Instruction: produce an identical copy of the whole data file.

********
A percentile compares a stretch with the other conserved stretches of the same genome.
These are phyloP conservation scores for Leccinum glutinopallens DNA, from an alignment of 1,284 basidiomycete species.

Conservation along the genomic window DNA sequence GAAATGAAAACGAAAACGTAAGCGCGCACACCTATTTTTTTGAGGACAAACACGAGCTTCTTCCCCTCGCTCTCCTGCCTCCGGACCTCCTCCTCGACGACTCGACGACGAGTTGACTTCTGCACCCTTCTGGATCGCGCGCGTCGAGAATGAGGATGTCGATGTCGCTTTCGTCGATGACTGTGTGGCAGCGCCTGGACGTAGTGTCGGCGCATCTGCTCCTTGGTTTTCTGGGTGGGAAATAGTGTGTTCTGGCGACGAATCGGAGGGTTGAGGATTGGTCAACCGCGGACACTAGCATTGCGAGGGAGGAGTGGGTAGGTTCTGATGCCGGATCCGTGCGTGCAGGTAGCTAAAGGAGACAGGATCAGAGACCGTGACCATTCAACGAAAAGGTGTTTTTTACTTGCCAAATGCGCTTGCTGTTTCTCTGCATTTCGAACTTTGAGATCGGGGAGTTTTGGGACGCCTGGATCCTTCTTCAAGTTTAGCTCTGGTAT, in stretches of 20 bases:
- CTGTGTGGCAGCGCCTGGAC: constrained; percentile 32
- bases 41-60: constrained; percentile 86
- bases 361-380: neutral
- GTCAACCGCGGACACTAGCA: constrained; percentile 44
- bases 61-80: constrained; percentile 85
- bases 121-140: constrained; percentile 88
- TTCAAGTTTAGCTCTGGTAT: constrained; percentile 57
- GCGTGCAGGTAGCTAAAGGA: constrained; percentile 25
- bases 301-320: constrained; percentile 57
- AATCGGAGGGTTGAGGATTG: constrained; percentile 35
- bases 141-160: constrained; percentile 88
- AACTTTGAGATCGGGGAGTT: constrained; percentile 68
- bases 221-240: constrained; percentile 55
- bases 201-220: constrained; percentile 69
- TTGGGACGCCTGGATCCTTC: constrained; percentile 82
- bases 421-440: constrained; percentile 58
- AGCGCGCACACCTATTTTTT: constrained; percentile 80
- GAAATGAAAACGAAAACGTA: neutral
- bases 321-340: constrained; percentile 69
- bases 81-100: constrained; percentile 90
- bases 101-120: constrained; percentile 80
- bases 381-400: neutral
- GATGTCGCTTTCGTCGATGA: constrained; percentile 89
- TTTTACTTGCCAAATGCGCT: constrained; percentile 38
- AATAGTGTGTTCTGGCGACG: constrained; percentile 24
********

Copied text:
A percentile compares a stretch with the other conserved stretches of the same genome.
These are phyloP conservation scores for Leccinum glutinopallens DNA, from an alignment of 1,284 basidiomycete species.

Conservation along the genomic window DNA sequence GAAATGAAAACGAAAACGTAAGCGCGCACACCTATTTTTTTGAGGACAAACACGAGCTTCTTCCCCTCGCTCTCCTGCCTCCGGACCTCCTCCTCGACGACTCGACGACGAGTTGACTTCTGCACCCTTCTGGATCGCGCGCGTCGAGAATGAGGATGTCGATGTCGCTTTCGTCGATGACTGTGTGGCAGCGCCTGGACGTAGTGTCGGCGCATCTGCTCCTTGGTTTTCTGGGTGGGAAATAGTGTGTTCTGGCGACGAATCGGAGGGTTGAGGATTGGTCAACCGCGGACACTAGCATTGCGAGGGAGGAGTGGGTAGGTTCTGATGCCGGATCCGTGCGTGCAGGTAGCTAAAGGAGACAGGATCAGAGACCGTGACCATTCAACGAAAAGGTGTTTTTTACTTGCCAAATGCGCTTGCTGTTTCTCTGCATTTCGAACTTTGAGATCGGGGAGTTTTGGGACGCCTGGATCCTTCTTCAAGTTTAGCTCTGGTAT, in stretches of 20 bases:
- CTGTGTGGCAGCGCCTGGAC: constrained; percentile 32
- bases 41-60: constrained; percentile 86
- bases 361-380: neutral
- GTCAACCGCGGACACTAGCA: constrained; percentile 44
- bases 61-80: constrained; percentile 85
- bases 121-140: constrained; percentile 88
- TTCAAGTTTAGCTCTGGTAT: constrained; percentile 57
- GCGTGCAGGTAGCTAAAGGA: constrained; percentile 25
- bases 301-320: constrained; percentile 57
- AATCGGAGGGTTGAGGATTG: constrained; percentile 35
- bases 141-160: constrained; percentile 88
- AACTTTGAGATCGGGGAGTT: constrained; percentile 68
- bases 221-240: constrained; percentile 55
- bases 201-220: constrained; percentile 69
- TTGGGACGCCTGGATCCTTC: constrained; percentile 82
- bases 421-440: constrained; percentile 58
- AGCGCGCACACCTATTTTTT: constrained; percentile 80
- GAAATGAAAACGAAAACGTA: neutral
- bases 321-340: constrained; percentile 69
- bases 81-100: constrained; percentile 90
- bases 101-120: constrained; percentile 80
- bases 381-400: neutral
- GATGTCGCTTTCGTCGATGA: constrained; percentile 89
- TTTTACTTGCCAAATGCGCT: constrained; percentile 38
- AATAGTGTGTTCTGGCGACG: constrained; percentile 24